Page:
On Friday, September 17, 2004, at 05:39 , John Cowan wrote:

> Mark J. Reed scripsit:
>> Right.  AE didn't get written with the Roman alphabet, so first you have
>> to indicate which transcription system you're using, and even then no
>> one is sure about the actual sounds.  Completely at a loss for vowels,
>> in fact, although I understand we have some idea about the consonants.
> We have a firm idea of the consonants:

Fairly firm, I think, is more accurate.

> they are all that is written in
> the phonetic part of the orthography,

That true - so we know exactly how many consonant phonemes there were.

> and there is little or no dispute
> about the pronunciation of any of them.

It is not true to say there is no dispute. There are one or two, e.g.
whether the sound denoted in English transcription by underlined |d| (and
in German by transcriptions by |dj| is a palatallized dental/alveolar or
is a palatal plosive or what). There are a few scholars, I believe, who do
question some of the traditionally accepted restorations.

> There are two sets of vowels for Egyptian: the conventional and the
> reconstructed.

There are actually also two sets of consonant pronunciations in the
anglophone world (and probably in other traditions also), the one that
tries to restore the various pharyngeal and glottal sounds, the more
common that pronounces most of these as [h] and uses only English phonemes.

> The conventional vowels are created by transcribing
> every alef (glottal stop, CXS [?]) as either zero or "a", most yods as
> "i", most waws as "u", every ayin (voiced pharyngeal fricatives, or [?\]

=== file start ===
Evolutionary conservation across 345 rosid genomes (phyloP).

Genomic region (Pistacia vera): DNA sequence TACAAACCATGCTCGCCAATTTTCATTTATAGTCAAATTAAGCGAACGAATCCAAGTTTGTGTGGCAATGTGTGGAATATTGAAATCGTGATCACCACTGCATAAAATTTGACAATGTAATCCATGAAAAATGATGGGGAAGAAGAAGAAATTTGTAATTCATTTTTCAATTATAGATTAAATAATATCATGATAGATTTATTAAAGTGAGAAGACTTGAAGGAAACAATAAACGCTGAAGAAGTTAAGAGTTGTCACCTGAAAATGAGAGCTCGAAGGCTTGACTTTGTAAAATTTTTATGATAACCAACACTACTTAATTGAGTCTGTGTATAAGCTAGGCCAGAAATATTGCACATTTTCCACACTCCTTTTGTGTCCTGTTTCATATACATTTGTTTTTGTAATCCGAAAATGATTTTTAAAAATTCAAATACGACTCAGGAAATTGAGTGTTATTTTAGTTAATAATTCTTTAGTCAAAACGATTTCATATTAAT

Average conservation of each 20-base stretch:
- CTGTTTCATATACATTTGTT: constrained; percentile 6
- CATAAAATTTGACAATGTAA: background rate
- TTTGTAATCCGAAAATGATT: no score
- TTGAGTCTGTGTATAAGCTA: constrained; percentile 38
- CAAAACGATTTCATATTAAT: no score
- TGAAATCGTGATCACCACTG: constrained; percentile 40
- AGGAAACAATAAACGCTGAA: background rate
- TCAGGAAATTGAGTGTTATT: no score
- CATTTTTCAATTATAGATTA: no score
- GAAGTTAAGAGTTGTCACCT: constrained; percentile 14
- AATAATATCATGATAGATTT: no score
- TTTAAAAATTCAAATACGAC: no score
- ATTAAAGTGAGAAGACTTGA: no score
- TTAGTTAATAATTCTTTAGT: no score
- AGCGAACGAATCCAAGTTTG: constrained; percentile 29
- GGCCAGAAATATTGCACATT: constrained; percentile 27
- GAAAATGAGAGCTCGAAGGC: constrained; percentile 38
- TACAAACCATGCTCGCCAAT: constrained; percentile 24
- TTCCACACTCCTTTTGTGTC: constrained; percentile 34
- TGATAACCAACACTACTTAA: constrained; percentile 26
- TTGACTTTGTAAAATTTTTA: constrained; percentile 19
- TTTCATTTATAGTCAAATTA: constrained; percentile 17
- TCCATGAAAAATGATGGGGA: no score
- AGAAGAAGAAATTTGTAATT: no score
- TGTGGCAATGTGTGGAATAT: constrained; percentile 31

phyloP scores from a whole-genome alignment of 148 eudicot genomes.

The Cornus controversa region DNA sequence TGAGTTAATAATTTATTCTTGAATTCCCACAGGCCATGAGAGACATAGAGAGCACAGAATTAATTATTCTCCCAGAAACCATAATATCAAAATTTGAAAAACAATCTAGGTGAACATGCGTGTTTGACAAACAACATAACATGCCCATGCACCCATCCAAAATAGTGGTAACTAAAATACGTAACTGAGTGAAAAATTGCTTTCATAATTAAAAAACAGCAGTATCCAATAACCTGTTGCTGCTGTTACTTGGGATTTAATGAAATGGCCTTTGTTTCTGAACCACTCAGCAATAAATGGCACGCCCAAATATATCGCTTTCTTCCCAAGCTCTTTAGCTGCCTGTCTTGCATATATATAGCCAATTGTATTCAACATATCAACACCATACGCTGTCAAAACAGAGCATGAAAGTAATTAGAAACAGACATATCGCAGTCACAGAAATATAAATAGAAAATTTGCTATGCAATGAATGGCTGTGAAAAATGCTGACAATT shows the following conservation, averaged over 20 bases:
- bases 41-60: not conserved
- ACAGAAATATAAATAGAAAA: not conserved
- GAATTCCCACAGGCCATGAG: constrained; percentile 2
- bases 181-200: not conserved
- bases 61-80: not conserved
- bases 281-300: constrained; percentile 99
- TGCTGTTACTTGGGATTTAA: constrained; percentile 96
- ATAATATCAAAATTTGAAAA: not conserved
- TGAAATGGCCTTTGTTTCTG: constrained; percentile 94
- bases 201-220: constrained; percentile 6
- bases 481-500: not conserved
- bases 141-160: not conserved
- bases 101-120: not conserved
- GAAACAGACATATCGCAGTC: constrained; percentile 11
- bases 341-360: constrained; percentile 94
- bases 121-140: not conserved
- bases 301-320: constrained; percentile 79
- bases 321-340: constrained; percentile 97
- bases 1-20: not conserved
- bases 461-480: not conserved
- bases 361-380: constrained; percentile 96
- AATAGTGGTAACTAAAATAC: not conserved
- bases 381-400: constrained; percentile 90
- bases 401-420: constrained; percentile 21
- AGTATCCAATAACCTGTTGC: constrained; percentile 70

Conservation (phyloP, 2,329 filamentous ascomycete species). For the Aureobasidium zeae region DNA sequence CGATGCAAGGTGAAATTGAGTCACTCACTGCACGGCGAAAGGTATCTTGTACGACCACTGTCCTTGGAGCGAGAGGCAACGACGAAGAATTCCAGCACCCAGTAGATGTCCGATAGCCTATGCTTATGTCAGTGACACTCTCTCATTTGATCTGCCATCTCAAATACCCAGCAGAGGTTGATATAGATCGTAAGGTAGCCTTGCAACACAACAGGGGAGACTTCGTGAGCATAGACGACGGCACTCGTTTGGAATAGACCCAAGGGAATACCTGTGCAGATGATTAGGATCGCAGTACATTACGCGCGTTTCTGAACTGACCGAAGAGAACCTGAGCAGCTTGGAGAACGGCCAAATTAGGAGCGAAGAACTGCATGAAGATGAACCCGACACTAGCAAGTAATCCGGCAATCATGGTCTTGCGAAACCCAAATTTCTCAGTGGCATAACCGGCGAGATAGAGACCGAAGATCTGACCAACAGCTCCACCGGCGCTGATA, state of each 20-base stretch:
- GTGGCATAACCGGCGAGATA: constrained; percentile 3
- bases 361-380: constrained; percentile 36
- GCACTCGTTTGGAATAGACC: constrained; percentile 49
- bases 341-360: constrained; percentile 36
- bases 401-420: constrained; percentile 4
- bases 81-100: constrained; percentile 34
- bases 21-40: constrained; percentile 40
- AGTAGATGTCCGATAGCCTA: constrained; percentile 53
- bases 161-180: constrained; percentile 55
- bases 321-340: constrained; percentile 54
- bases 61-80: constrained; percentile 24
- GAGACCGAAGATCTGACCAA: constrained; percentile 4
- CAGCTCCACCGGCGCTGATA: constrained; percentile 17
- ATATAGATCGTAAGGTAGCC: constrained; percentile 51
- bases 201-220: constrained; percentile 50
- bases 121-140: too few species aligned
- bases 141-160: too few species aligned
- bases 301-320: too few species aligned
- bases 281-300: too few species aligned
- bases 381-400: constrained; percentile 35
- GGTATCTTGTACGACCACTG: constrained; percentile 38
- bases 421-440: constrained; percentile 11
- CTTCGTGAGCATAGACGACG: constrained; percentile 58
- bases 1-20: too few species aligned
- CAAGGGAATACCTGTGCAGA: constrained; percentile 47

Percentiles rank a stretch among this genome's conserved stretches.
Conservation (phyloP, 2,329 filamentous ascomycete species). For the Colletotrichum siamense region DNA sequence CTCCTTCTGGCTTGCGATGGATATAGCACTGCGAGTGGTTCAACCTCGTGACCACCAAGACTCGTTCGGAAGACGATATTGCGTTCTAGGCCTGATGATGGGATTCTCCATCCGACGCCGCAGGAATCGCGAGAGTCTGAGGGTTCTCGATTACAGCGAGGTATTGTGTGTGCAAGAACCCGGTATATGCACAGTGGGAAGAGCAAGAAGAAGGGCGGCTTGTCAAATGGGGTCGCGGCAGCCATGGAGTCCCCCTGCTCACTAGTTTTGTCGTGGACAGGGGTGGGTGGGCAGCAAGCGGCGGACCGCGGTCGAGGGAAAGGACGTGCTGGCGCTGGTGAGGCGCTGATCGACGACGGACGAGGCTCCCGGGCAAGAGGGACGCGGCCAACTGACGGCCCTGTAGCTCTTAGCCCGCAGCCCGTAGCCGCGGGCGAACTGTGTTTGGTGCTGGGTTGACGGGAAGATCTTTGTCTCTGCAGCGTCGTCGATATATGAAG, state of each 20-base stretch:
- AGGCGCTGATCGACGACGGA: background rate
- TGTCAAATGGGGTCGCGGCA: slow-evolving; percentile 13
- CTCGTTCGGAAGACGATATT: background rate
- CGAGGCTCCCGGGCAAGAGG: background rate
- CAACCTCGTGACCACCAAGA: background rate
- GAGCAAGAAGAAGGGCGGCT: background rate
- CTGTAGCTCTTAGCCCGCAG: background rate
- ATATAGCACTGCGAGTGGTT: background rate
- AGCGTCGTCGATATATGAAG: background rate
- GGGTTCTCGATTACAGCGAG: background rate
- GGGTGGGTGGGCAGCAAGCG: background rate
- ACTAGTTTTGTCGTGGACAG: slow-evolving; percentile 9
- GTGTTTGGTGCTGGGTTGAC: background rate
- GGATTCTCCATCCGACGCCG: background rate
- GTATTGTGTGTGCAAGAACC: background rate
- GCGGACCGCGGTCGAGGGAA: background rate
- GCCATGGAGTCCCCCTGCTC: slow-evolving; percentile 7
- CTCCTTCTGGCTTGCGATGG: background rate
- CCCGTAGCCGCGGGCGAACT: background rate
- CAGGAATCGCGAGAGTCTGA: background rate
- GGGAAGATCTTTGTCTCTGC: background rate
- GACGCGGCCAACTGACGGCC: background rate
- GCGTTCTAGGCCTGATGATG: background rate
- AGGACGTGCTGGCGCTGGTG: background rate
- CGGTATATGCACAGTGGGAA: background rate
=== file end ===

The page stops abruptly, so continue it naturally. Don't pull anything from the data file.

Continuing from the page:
> in CXS) as "a", and throwing in "e"s as needed for pronounceability.


> Thus the royal name [twt ?\nx ?mn] with conventional vowels comes out
> "Tut-ankh-amen".

tho more commonly now we see it written 'Tutankhamun' - with last part
respelled under the influence of the Greek spelling of the god as 'Amoun'.
BTW the first consonant of the god's name is not written with the
character for the glottal stop (traditionally transcribed by a symbol that
looks like the numeral 3) but by the consonant that is transcribed in
English texts as |i| with a hook on the top and in German texts by |j|. In
the earliest Egyptian it is generally though the consonant was pronounced
/j/, but later when initial it appears often not to have had this sound,
at least from Greek rendering of names such, for example, Amoun. I believe
the pronunciation of /j/ in these words is still controversial.

> This pronunciation has the advantage of being definite,
> and the disadvantage of being definitely wrong.

Yes, that;s exactly so.

> Reconstruction of the actual vowels is based on comparisons with
> other Afro-Asiatic languages and Egyptian borrowings into surrounding
> languages, whether Afroasiatic or not. in fact was the reconstruction of consonant pronunciation. But in the
latter case we know the number of phonemes. With the vowels we simply do
not know how many different ones the Egyptians distinguished.

Another factor used in the attempted reconstruction of AE vowels is its
descendant Coptic. But vowels have a horrid habit of changing alarmingly,
cf. VL --> Old French --> modern French.

>  This tells us that the renegade
> Pharoah whose name is conventionally vocalized as "Akhnaton" was
> probably [?axenjati(n)].  There are of course many different possible
> reconstructions: infinite are the arguments of mages.

There are indeed. One things is certain: we do not know how Tutankhamum,
Nefertiti et_alii were pronounced - and without time-travel possibly never

> As you read this, I don't want you to feel      John Cowan
> sorry for me, because, I believe everyone       [log in to unmask]
> will die someday.                               http://www.reutershealth.
> com
>         --From a Nigerian-type scam spam

Obviously a ghost writer   :-)

[log in to unmask]
"They are evidently confusing science with technology."
UMBERTO ECO				September, 2004